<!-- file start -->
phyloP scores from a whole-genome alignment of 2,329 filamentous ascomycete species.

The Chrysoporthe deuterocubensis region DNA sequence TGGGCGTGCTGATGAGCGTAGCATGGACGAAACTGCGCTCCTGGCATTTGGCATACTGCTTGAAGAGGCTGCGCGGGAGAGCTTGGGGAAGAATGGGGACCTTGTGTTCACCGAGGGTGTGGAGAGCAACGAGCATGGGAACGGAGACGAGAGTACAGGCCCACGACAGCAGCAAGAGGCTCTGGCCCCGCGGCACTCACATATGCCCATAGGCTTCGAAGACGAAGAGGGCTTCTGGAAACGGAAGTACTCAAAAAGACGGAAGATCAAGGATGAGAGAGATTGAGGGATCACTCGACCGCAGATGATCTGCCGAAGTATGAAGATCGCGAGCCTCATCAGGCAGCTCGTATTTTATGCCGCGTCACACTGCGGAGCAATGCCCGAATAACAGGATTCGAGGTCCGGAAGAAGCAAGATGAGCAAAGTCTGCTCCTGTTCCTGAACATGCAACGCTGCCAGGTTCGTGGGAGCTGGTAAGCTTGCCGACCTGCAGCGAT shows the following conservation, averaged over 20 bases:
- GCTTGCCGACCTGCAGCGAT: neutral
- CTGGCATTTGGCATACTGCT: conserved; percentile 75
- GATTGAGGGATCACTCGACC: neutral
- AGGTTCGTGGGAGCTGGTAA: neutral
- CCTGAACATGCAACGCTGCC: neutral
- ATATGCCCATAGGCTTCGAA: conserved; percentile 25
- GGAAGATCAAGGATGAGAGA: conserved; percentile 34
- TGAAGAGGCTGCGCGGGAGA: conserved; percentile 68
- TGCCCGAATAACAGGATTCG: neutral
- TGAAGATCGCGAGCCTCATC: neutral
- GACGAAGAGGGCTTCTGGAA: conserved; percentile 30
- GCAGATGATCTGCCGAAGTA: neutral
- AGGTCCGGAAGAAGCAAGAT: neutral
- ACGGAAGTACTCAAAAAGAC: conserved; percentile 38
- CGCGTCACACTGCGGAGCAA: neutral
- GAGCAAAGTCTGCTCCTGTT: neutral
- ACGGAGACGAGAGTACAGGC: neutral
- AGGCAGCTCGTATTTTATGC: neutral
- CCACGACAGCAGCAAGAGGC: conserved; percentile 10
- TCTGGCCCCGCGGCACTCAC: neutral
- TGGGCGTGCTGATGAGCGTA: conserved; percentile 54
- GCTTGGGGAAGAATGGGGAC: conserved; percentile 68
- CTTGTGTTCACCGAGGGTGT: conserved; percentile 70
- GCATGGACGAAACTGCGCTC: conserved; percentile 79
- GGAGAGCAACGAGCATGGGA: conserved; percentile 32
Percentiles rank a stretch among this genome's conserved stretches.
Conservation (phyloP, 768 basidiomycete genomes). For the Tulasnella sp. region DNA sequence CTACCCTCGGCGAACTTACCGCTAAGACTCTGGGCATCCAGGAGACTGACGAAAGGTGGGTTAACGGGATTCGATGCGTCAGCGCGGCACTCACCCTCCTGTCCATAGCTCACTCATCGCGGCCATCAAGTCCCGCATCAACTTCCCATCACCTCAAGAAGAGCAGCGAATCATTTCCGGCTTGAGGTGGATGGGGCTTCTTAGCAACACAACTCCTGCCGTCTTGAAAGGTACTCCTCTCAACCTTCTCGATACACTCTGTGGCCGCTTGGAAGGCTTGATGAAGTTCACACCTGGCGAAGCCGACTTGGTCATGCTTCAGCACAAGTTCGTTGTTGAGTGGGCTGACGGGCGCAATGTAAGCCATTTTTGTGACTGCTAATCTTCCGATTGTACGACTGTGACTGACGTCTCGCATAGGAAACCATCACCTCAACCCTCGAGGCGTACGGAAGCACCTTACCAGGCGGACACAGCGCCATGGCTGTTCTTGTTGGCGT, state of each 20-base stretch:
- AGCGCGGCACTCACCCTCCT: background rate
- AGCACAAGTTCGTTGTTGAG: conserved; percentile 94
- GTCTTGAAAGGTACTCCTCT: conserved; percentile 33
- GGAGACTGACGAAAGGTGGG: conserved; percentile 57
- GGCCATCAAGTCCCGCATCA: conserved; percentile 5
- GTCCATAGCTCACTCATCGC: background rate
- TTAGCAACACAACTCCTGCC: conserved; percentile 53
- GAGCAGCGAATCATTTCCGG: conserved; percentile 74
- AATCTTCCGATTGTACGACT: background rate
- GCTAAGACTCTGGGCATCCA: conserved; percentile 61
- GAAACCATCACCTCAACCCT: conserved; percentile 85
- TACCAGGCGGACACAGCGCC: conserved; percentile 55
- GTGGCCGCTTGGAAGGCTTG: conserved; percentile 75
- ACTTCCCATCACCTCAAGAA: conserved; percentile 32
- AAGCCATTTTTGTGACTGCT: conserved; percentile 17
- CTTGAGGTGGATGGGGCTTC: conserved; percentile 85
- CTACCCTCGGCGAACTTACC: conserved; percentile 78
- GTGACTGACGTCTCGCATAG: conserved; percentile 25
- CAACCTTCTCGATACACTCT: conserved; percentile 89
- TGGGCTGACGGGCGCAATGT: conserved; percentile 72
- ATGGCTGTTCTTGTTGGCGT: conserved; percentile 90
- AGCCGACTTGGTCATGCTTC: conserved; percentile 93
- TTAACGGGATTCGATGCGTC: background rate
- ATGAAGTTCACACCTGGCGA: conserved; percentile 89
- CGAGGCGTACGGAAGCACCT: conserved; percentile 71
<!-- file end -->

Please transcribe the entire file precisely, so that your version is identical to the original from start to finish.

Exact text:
phyloP scores from a whole-genome alignment of 2,329 filamentous ascomycete species.

The Chrysoporthe deuterocubensis region DNA sequence TGGGCGTGCTGATGAGCGTAGCATGGACGAAACTGCGCTCCTGGCATTTGGCATACTGCTTGAAGAGGCTGCGCGGGAGAGCTTGGGGAAGAATGGGGACCTTGTGTTCACCGAGGGTGTGGAGAGCAACGAGCATGGGAACGGAGACGAGAGTACAGGCCCACGACAGCAGCAAGAGGCTCTGGCCCCGCGGCACTCACATATGCCCATAGGCTTCGAAGACGAAGAGGGCTTCTGGAAACGGAAGTACTCAAAAAGACGGAAGATCAAGGATGAGAGAGATTGAGGGATCACTCGACCGCAGATGATCTGCCGAAGTATGAAGATCGCGAGCCTCATCAGGCAGCTCGTATTTTATGCCGCGTCACACTGCGGAGCAATGCCCGAATAACAGGATTCGAGGTCCGGAAGAAGCAAGATGAGCAAAGTCTGCTCCTGTTCCTGAACATGCAACGCTGCCAGGTTCGTGGGAGCTGGTAAGCTTGCCGACCTGCAGCGAT shows the following conservation, averaged over 20 bases:
- GCTTGCCGACCTGCAGCGAT: neutral
- CTGGCATTTGGCATACTGCT: conserved; percentile 75
- GATTGAGGGATCACTCGACC: neutral
- AGGTTCGTGGGAGCTGGTAA: neutral
- CCTGAACATGCAACGCTGCC: neutral
- ATATGCCCATAGGCTTCGAA: conserved; percentile 25
- GGAAGATCAAGGATGAGAGA: conserved; percentile 34
- TGAAGAGGCTGCGCGGGAGA: conserved; percentile 68
- TGCCCGAATAACAGGATTCG: neutral
- TGAAGATCGCGAGCCTCATC: neutral
- GACGAAGAGGGCTTCTGGAA: conserved; percentile 30
- GCAGATGATCTGCCGAAGTA: neutral
- AGGTCCGGAAGAAGCAAGAT: neutral
- ACGGAAGTACTCAAAAAGAC: conserved; percentile 38
- CGCGTCACACTGCGGAGCAA: neutral
- GAGCAAAGTCTGCTCCTGTT: neutral
- ACGGAGACGAGAGTACAGGC: neutral
- AGGCAGCTCGTATTTTATGC: neutral
- CCACGACAGCAGCAAGAGGC: conserved; percentile 10
- TCTGGCCCCGCGGCACTCAC: neutral
- TGGGCGTGCTGATGAGCGTA: conserved; percentile 54
- GCTTGGGGAAGAATGGGGAC: conserved; percentile 68
- CTTGTGTTCACCGAGGGTGT: conserved; percentile 70
- GCATGGACGAAACTGCGCTC: conserved; percentile 79
- GGAGAGCAACGAGCATGGGA: conserved; percentile 32
Percentiles rank a stretch among this genome's conserved stretches.
Conservation (phyloP, 768 basidiomycete genomes). For the Tulasnella sp. region DNA sequence CTACCCTCGGCGAACTTACCGCTAAGACTCTGGGCATCCAGGAGACTGACGAAAGGTGGGTTAACGGGATTCGATGCGTCAGCGCGGCACTCACCCTCCTGTCCATAGCTCACTCATCGCGGCCATCAAGTCCCGCATCAACTTCCCATCACCTCAAGAAGAGCAGCGAATCATTTCCGGCTTGAGGTGGATGGGGCTTCTTAGCAACACAACTCCTGCCGTCTTGAAAGGTACTCCTCTCAACCTTCTCGATACACTCTGTGGCCGCTTGGAAGGCTTGATGAAGTTCACACCTGGCGAAGCCGACTTGGTCATGCTTCAGCACAAGTTCGTTGTTGAGTGGGCTGACGGGCGCAATGTAAGCCATTTTTGTGACTGCTAATCTTCCGATTGTACGACTGTGACTGACGTCTCGCATAGGAAACCATCACCTCAACCCTCGAGGCGTACGGAAGCACCTTACCAGGCGGACACAGCGCCATGGCTGTTCTTGTTGGCGT, state of each 20-base stretch:
- AGCGCGGCACTCACCCTCCT: background rate
- AGCACAAGTTCGTTGTTGAG: conserved; percentile 94
- GTCTTGAAAGGTACTCCTCT: conserved; percentile 33
- GGAGACTGACGAAAGGTGGG: conserved; percentile 57
- GGCCATCAAGTCCCGCATCA: conserved; percentile 5
- GTCCATAGCTCACTCATCGC: background rate
- TTAGCAACACAACTCCTGCC: conserved; percentile 53
- GAGCAGCGAATCATTTCCGG: conserved; percentile 74
- AATCTTCCGATTGTACGACT: background rate
- GCTAAGACTCTGGGCATCCA: conserved; percentile 61
- GAAACCATCACCTCAACCCT: conserved; percentile 85
- TACCAGGCGGACACAGCGCC: conserved; percentile 55
- GTGGCCGCTTGGAAGGCTTG: conserved; percentile 75
- ACTTCCCATCACCTCAAGAA: conserved; percentile 32
- AAGCCATTTTTGTGACTGCT: conserved; percentile 17
- CTTGAGGTGGATGGGGCTTC: conserved; percentile 85
- CTACCCTCGGCGAACTTACC: conserved; percentile 78
- GTGACTGACGTCTCGCATAG: conserved; percentile 25
- CAACCTTCTCGATACACTCT: conserved; percentile 89
- TGGGCTGACGGGCGCAATGT: conserved; percentile 72
- ATGGCTGTTCTTGTTGGCGT: conserved; percentile 90
- AGCCGACTTGGTCATGCTTC: conserved; percentile 93
- TTAACGGGATTCGATGCGTC: background rate
- ATGAAGTTCACACCTGGCGA: conserved; percentile 89
- CGAGGCGTACGGAAGCACCT: conserved; percentile 71